Management / CIOs need to reinvent themselves like Madonna, says Dell & VMWare CIO
CIOs need to reinvent themselves like Madonna, says Dell & VMWare CIO
11 May 2018
As technological innovation accelerates, CIOs need to get into the groove
The digital economy is changing the way companies operate, and unless they transform themselves and embrace new technologies they risk being left behind.
“People are looking at business models like Uber and Airbnb and they are all worried about what is going to happen to their business,” says Bask Iyer, CIO, Dell and VMWare.
The biggest challenges for businesses undergoing transformation to digital “will be the need to keep changing all the time,” says Iyer. “The CIO has to be like Madonna. You have to be like a chameleon.”
He explains that the I in CIO should stand not just for information but also innovation, and that they need to make sure all the functions within a company move forward digitally and keep up to date. “You have to make sure the HR business is doing well, finance is doing well, marketing is doing well and sales is doing well,” he says. “The big risk now is not having a digital strategy. You are going to have more CIOs on boards because someone has to ask those questions. Are you thinking out of the box? Are you thinking digital? Are you going forward?
“The CIO has to lead the digital economy. I have a feeling a lot of CIOs are going to become CEOs and run companies because the skills you require these days to be a CIO are like [those of] a general manager. As a company becomes more and more digital you will see people looking at CIOs as CEOs of the company. Board members are going to look for that. That is already happening.”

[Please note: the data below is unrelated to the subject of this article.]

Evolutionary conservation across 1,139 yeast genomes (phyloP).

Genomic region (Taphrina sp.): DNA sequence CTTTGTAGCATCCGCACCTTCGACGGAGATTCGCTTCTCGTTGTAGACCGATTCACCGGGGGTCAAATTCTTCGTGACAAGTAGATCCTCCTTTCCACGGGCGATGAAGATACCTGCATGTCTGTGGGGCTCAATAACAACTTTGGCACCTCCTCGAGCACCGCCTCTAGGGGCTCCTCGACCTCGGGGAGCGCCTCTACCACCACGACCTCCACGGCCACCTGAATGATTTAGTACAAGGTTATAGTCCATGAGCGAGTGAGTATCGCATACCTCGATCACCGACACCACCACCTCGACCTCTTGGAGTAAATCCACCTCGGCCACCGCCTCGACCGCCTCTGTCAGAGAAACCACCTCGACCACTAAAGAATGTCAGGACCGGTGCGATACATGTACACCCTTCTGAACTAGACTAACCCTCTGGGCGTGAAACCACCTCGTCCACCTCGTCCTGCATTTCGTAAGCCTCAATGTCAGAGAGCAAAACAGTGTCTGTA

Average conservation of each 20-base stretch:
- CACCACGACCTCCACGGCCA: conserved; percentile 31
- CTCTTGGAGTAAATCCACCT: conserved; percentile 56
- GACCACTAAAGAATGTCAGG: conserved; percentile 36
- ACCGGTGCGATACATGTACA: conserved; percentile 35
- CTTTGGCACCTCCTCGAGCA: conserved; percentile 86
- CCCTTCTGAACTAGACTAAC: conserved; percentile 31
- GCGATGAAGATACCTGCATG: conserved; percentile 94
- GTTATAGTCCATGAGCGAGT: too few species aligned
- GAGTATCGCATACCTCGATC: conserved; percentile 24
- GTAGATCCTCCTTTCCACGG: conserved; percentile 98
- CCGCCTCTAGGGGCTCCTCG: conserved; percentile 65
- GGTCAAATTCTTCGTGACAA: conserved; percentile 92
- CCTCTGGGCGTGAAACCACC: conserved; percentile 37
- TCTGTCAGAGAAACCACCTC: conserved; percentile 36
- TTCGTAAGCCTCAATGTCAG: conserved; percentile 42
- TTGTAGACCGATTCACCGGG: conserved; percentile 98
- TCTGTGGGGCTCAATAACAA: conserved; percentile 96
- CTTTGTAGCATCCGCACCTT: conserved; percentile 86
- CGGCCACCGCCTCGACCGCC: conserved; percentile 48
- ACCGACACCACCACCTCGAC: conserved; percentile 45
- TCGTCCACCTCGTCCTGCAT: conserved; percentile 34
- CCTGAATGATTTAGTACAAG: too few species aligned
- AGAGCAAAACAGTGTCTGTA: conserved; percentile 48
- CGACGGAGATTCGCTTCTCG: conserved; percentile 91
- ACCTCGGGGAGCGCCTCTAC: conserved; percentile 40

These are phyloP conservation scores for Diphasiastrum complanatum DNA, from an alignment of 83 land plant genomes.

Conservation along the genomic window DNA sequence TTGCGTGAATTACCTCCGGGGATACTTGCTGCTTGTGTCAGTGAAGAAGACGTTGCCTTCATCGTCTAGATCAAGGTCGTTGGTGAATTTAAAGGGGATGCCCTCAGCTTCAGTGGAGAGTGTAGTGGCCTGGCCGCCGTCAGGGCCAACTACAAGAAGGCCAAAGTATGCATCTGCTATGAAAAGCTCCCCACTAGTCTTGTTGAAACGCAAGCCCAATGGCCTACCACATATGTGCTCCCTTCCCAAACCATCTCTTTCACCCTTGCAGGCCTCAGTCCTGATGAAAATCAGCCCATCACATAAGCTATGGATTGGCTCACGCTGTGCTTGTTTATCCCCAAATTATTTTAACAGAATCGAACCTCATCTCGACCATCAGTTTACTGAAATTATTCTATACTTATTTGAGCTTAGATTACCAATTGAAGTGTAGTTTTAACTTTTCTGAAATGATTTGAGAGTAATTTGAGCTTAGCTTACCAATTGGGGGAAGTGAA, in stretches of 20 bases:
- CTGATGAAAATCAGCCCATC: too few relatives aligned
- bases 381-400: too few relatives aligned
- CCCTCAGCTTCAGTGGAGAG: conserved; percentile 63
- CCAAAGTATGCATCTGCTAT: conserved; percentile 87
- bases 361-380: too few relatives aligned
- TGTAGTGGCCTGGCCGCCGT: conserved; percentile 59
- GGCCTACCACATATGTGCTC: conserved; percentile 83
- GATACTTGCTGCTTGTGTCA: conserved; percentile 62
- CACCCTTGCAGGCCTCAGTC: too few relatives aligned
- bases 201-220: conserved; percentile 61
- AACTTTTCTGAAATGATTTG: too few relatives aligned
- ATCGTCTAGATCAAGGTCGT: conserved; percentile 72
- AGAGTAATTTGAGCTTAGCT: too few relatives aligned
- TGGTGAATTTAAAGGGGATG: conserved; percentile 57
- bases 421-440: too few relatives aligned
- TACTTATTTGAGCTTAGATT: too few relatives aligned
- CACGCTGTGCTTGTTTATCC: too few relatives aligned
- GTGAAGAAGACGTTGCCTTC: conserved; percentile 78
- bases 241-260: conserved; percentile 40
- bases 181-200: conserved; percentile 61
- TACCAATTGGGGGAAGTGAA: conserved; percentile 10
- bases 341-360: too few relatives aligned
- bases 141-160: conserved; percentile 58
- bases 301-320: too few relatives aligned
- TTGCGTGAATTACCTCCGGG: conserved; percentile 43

For those companies not willing to adapt to new technological innovation, Iyer has a stark warning – change or be left behind.
In Silicon Valley where Iyer lives are start-ups working in the same room and collaborating as a team – and Iyer believes that in order to survive the digital economy, firms could do worse than take some pointers from how start-ups operate. Teams within a company should collaborate with others, he says, and be able to change things quickly if a project is not working out.
“The business user, IT programmers and designers are all sitting around the table,” he says. “If they want to build a website – for example, a magazine – they do it kind of instantly. This is how it is going to look like. Let’s change the brand, change the content, let’s move it here, move the picture on the side. They are programming on the fly.” Larger companies, on the other hand, can get bogged down with bureaucracy and procedure. “Previously you used to sit down and write a requirement, which would take a long time. Then you do version one…”
Iyer also thinks that to get ahead in the digital economy companies have to attract the right talent who can deal with challenge. “People and process is where you peg your company to,” he says. “A lot have been made about Generation X and millennials, […] how they take to technology like a duck to water. They have a different way of thinking, but some companies believe that if you just get millennials and everything will be perfect. That is not going to happen either. You need to get the right talent.”